Friday, December 6, 2013
(Continued from page 1)
Staff photo by Andy Molloy
To counter that, Republicans touted radio ads in support of Benoit from U.S. Sen. Susan Collins and former U.S. Sen. Olympia Snowe, seen nationally as two of the most moderate members of the party.
The race was also pitched by many politicos and media personalities as a possible predictor of the result of the 2014 gubernatorial race, where LePage will likely defend his office against U.S. Rep. Mike Michaud, a Democrat, and independent Eliot Cutler.
Bennett downplayed any parallel with the upcoming governor's race, noting that Goodall held the seat in 2012 with nearly 64 percent of votes.
“For us, this was an effort to pick up something we didn’t have,” he said. “We came darn close against huge odds.”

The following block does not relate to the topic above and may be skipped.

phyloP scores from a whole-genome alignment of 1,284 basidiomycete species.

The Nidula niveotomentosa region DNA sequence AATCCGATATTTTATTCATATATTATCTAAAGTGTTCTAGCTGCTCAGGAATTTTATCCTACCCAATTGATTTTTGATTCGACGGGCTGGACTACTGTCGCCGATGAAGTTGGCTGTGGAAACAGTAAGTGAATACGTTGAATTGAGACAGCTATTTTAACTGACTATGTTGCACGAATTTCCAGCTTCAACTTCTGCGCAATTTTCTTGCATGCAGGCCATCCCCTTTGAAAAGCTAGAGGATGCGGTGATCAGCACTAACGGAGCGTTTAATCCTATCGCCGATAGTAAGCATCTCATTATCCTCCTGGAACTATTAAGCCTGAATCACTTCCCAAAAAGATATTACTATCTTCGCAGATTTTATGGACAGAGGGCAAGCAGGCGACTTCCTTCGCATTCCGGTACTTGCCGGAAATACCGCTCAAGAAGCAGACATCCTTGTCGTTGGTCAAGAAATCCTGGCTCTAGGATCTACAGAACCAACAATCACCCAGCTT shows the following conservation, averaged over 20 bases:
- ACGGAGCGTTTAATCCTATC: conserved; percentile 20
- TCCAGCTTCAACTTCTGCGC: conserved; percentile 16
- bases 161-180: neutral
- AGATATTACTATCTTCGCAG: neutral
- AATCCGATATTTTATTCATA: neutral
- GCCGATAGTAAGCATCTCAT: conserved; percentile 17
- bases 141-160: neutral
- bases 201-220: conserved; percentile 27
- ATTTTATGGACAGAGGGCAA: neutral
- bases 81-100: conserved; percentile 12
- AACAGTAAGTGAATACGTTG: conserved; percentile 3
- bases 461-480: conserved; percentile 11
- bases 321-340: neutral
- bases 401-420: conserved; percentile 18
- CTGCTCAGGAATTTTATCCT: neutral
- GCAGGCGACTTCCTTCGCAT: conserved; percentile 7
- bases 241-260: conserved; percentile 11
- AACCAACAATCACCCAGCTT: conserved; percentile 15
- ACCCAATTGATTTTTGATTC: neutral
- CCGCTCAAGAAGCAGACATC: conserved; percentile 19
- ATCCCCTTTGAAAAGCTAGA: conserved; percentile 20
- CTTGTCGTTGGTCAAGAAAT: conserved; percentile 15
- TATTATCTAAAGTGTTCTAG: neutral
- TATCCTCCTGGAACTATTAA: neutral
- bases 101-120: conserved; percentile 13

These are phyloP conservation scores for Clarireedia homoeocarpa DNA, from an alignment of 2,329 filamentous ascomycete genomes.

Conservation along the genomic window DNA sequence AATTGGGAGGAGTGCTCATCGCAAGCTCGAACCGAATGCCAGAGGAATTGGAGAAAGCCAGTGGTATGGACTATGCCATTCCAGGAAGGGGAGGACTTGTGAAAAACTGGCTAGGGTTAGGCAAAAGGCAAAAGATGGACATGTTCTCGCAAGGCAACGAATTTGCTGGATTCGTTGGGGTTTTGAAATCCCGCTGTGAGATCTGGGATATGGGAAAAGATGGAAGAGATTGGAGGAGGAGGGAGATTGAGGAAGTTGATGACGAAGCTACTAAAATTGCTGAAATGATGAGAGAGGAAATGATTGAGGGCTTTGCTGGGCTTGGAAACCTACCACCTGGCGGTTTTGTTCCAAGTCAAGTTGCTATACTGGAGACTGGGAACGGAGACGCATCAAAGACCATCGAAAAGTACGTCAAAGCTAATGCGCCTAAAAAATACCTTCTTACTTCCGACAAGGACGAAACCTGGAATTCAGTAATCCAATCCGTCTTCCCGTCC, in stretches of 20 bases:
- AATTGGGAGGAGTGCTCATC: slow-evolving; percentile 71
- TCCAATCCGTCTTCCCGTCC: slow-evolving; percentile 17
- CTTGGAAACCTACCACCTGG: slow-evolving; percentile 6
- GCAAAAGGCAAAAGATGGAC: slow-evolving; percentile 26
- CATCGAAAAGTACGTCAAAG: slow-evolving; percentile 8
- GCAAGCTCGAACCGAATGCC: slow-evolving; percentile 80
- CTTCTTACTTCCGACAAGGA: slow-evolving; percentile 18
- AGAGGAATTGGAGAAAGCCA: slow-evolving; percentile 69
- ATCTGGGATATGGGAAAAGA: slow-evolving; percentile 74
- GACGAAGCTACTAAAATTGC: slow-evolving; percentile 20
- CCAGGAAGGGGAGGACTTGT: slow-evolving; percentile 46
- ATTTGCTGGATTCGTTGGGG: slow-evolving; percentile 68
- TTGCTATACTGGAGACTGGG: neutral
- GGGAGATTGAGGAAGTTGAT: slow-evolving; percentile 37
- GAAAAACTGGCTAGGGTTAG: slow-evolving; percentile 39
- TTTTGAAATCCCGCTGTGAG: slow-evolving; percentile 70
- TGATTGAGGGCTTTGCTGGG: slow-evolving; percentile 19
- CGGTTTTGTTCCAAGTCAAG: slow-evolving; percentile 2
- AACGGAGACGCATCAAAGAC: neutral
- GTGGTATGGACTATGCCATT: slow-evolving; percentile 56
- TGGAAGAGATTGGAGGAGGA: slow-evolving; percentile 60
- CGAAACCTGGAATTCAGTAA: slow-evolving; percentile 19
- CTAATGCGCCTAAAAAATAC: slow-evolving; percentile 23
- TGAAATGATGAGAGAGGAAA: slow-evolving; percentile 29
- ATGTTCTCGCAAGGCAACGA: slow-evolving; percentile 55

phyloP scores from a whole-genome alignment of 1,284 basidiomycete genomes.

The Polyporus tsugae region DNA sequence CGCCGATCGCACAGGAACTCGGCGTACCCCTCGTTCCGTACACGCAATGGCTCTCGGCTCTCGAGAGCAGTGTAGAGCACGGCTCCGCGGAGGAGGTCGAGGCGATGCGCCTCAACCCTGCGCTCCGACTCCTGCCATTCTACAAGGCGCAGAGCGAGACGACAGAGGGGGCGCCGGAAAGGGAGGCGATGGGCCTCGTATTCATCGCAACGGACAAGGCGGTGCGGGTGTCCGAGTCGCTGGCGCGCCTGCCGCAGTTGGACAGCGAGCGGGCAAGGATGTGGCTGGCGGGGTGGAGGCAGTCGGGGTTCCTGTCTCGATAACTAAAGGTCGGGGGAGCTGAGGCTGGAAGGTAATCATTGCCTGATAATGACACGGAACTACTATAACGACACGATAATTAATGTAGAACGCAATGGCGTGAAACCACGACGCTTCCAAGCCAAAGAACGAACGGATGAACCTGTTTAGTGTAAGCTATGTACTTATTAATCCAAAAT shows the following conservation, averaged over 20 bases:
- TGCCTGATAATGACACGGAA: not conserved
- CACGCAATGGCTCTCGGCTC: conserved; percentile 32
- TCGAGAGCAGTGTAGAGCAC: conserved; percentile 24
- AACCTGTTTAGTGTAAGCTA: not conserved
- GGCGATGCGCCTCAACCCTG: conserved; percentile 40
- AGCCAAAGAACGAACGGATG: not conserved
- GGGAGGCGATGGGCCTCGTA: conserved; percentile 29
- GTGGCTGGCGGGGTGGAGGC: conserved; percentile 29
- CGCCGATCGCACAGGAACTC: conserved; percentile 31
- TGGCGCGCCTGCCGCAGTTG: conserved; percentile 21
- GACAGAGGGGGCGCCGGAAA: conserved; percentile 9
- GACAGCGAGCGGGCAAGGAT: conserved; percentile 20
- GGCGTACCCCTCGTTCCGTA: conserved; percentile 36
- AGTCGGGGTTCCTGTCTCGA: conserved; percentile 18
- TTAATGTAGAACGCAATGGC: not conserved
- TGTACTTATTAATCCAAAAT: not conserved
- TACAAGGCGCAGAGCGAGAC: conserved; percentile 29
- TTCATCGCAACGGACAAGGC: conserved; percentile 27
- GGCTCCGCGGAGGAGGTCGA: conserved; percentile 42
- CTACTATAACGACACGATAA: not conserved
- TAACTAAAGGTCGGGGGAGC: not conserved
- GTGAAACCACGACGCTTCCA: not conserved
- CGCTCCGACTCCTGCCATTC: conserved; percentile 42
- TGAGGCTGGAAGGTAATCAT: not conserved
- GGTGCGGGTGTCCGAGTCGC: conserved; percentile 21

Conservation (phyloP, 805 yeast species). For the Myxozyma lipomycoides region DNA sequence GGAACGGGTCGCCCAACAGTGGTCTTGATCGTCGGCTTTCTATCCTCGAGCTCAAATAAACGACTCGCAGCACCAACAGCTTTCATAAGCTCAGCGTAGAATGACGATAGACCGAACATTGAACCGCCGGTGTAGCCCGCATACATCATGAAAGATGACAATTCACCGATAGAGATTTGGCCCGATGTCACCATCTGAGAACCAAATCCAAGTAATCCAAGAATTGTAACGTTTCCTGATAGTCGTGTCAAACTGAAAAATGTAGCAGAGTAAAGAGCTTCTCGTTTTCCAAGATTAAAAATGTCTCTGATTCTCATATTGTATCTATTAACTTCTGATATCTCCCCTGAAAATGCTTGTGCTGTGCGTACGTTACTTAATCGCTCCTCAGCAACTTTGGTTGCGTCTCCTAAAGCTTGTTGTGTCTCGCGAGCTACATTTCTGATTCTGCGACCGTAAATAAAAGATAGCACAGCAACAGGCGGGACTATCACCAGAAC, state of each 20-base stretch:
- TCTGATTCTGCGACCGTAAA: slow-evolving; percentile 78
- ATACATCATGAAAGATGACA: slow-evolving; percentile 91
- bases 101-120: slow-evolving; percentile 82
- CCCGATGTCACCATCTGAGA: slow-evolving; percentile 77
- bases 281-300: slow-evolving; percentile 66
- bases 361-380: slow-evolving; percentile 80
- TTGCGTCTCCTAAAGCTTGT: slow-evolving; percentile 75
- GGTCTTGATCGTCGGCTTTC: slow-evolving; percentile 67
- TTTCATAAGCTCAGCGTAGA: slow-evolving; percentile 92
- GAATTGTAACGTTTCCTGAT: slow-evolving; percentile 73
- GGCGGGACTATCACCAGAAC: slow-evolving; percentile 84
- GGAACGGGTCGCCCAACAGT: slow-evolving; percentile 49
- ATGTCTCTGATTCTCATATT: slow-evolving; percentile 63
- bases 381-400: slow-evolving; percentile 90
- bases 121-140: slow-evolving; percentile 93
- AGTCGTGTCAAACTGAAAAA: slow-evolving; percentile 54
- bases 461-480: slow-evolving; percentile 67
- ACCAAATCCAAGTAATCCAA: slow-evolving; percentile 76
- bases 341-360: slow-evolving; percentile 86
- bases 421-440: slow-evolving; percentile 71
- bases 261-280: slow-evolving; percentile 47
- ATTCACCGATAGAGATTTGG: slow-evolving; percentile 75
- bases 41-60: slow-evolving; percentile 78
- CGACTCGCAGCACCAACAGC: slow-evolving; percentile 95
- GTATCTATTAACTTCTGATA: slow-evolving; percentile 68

However, Goodall faced Jeffrey Pierce of Dresden, a candidate with no political experience outside of local government, in 2012, not a seasoned campaigner like Benoit.
“Winning campaigns are based on momentum and motivation, and this is something Democrats can build on and Republicans have to recover from,” said Dan Demeritt, a former spokesman for LePage and a weekly columnist for the Portland Press Herald.
But Melcher said the biggest impact of the election is maintenance of Democrats’ legislative power, combined with fundraising momentum going into the 2014 cycle.
“I don’t know that it necessarily predicts anything,” he said. “It’s very good for Democratic morale; probably not so good for Republican morale.”
Kennebec Journal Managing Editor Scott Monroe contributed to this report.
Michael Shepherd — 621-5632